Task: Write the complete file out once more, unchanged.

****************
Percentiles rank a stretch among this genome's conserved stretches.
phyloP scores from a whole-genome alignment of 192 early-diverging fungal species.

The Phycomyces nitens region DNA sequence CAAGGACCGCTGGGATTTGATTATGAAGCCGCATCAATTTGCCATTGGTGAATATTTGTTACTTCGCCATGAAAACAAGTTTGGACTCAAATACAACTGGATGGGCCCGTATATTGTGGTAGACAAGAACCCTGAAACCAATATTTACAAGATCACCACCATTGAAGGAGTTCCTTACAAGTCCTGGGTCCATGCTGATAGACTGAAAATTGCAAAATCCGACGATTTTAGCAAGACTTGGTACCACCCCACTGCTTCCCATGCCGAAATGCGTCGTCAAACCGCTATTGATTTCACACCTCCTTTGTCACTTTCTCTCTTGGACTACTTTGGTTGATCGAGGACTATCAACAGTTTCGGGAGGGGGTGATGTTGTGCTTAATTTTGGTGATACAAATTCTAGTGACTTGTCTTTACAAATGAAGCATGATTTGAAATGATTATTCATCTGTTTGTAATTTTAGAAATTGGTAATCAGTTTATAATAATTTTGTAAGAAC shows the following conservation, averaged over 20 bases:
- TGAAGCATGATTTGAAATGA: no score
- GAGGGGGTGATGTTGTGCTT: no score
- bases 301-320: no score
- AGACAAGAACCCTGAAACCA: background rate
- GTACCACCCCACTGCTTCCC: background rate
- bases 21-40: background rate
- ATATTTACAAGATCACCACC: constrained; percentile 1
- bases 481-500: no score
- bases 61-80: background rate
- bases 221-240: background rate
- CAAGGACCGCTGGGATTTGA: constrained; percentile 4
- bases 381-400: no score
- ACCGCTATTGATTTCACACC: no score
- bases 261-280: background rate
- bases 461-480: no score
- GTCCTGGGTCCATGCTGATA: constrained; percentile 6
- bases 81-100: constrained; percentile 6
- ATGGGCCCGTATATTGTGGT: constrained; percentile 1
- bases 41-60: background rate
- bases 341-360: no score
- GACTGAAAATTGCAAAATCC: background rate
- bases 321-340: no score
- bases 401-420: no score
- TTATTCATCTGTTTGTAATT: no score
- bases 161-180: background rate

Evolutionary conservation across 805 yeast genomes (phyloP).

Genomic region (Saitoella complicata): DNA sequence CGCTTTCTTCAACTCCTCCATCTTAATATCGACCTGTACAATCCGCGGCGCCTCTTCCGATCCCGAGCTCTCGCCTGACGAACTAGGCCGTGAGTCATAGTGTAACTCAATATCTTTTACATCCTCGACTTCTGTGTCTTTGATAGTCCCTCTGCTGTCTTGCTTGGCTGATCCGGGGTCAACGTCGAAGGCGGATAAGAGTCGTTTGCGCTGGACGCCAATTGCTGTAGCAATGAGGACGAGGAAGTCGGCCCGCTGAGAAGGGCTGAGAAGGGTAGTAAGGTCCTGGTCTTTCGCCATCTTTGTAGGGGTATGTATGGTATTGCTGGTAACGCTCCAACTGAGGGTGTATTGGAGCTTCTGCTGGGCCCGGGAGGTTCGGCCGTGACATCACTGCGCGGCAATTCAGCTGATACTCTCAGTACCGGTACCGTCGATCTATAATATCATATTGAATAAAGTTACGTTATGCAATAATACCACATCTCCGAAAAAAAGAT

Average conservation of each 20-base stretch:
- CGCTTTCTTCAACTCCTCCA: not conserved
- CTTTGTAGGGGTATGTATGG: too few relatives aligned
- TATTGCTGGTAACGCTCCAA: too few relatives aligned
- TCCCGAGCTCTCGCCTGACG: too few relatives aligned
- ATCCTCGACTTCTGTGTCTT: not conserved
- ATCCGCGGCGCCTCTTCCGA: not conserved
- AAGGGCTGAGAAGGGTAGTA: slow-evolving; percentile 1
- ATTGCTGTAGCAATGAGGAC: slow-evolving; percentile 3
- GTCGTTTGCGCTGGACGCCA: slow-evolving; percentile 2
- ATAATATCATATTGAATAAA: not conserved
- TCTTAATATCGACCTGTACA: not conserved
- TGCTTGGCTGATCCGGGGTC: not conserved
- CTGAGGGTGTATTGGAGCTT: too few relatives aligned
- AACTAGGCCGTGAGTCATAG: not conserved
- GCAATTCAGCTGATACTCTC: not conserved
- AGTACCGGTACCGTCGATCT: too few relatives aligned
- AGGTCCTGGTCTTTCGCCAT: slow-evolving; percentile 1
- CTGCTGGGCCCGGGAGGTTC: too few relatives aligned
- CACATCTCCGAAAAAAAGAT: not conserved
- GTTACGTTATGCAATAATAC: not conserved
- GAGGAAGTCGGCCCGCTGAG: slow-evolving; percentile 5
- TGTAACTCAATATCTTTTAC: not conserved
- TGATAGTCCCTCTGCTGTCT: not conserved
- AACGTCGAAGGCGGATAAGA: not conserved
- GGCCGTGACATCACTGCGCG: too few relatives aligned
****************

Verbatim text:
Percentiles rank a stretch among this genome's conserved stretches.
phyloP scores from a whole-genome alignment of 192 early-diverging fungal species.

The Phycomyces nitens region DNA sequence CAAGGACCGCTGGGATTTGATTATGAAGCCGCATCAATTTGCCATTGGTGAATATTTGTTACTTCGCCATGAAAACAAGTTTGGACTCAAATACAACTGGATGGGCCCGTATATTGTGGTAGACAAGAACCCTGAAACCAATATTTACAAGATCACCACCATTGAAGGAGTTCCTTACAAGTCCTGGGTCCATGCTGATAGACTGAAAATTGCAAAATCCGACGATTTTAGCAAGACTTGGTACCACCCCACTGCTTCCCATGCCGAAATGCGTCGTCAAACCGCTATTGATTTCACACCTCCTTTGTCACTTTCTCTCTTGGACTACTTTGGTTGATCGAGGACTATCAACAGTTTCGGGAGGGGGTGATGTTGTGCTTAATTTTGGTGATACAAATTCTAGTGACTTGTCTTTACAAATGAAGCATGATTTGAAATGATTATTCATCTGTTTGTAATTTTAGAAATTGGTAATCAGTTTATAATAATTTTGTAAGAAC shows the following conservation, averaged over 20 bases:
- TGAAGCATGATTTGAAATGA: no score
- GAGGGGGTGATGTTGTGCTT: no score
- bases 301-320: no score
- AGACAAGAACCCTGAAACCA: background rate
- GTACCACCCCACTGCTTCCC: background rate
- bases 21-40: background rate
- ATATTTACAAGATCACCACC: constrained; percentile 1
- bases 481-500: no score
- bases 61-80: background rate
- bases 221-240: background rate
- CAAGGACCGCTGGGATTTGA: constrained; percentile 4
- bases 381-400: no score
- ACCGCTATTGATTTCACACC: no score
- bases 261-280: background rate
- bases 461-480: no score
- GTCCTGGGTCCATGCTGATA: constrained; percentile 6
- bases 81-100: constrained; percentile 6
- ATGGGCCCGTATATTGTGGT: constrained; percentile 1
- bases 41-60: background rate
- bases 341-360: no score
- GACTGAAAATTGCAAAATCC: background rate
- bases 321-340: no score
- bases 401-420: no score
- TTATTCATCTGTTTGTAATT: no score
- bases 161-180: background rate

Evolutionary conservation across 805 yeast genomes (phyloP).

Genomic region (Saitoella complicata): DNA sequence CGCTTTCTTCAACTCCTCCATCTTAATATCGACCTGTACAATCCGCGGCGCCTCTTCCGATCCCGAGCTCTCGCCTGACGAACTAGGCCGTGAGTCATAGTGTAACTCAATATCTTTTACATCCTCGACTTCTGTGTCTTTGATAGTCCCTCTGCTGTCTTGCTTGGCTGATCCGGGGTCAACGTCGAAGGCGGATAAGAGTCGTTTGCGCTGGACGCCAATTGCTGTAGCAATGAGGACGAGGAAGTCGGCCCGCTGAGAAGGGCTGAGAAGGGTAGTAAGGTCCTGGTCTTTCGCCATCTTTGTAGGGGTATGTATGGTATTGCTGGTAACGCTCCAACTGAGGGTGTATTGGAGCTTCTGCTGGGCCCGGGAGGTTCGGCCGTGACATCACTGCGCGGCAATTCAGCTGATACTCTCAGTACCGGTACCGTCGATCTATAATATCATATTGAATAAAGTTACGTTATGCAATAATACCACATCTCCGAAAAAAAGAT

Average conservation of each 20-base stretch:
- CGCTTTCTTCAACTCCTCCA: not conserved
- CTTTGTAGGGGTATGTATGG: too few relatives aligned
- TATTGCTGGTAACGCTCCAA: too few relatives aligned
- TCCCGAGCTCTCGCCTGACG: too few relatives aligned
- ATCCTCGACTTCTGTGTCTT: not conserved
- ATCCGCGGCGCCTCTTCCGA: not conserved
- AAGGGCTGAGAAGGGTAGTA: slow-evolving; percentile 1
- ATTGCTGTAGCAATGAGGAC: slow-evolving; percentile 3
- GTCGTTTGCGCTGGACGCCA: slow-evolving; percentile 2
- ATAATATCATATTGAATAAA: not conserved
- TCTTAATATCGACCTGTACA: not conserved
- TGCTTGGCTGATCCGGGGTC: not conserved
- CTGAGGGTGTATTGGAGCTT: too few relatives aligned
- AACTAGGCCGTGAGTCATAG: not conserved
- GCAATTCAGCTGATACTCTC: not conserved
- AGTACCGGTACCGTCGATCT: too few relatives aligned
- AGGTCCTGGTCTTTCGCCAT: slow-evolving; percentile 1
- CTGCTGGGCCCGGGAGGTTC: too few relatives aligned
- CACATCTCCGAAAAAAAGAT: not conserved
- GTTACGTTATGCAATAATAC: not conserved
- GAGGAAGTCGGCCCGCTGAG: slow-evolving; percentile 5
- TGTAACTCAATATCTTTTAC: not conserved
- TGATAGTCCCTCTGCTGTCT: not conserved
- AACGTCGAAGGCGGATAAGA: not conserved
- GGCCGTGACATCACTGCGCG: too few relatives aligned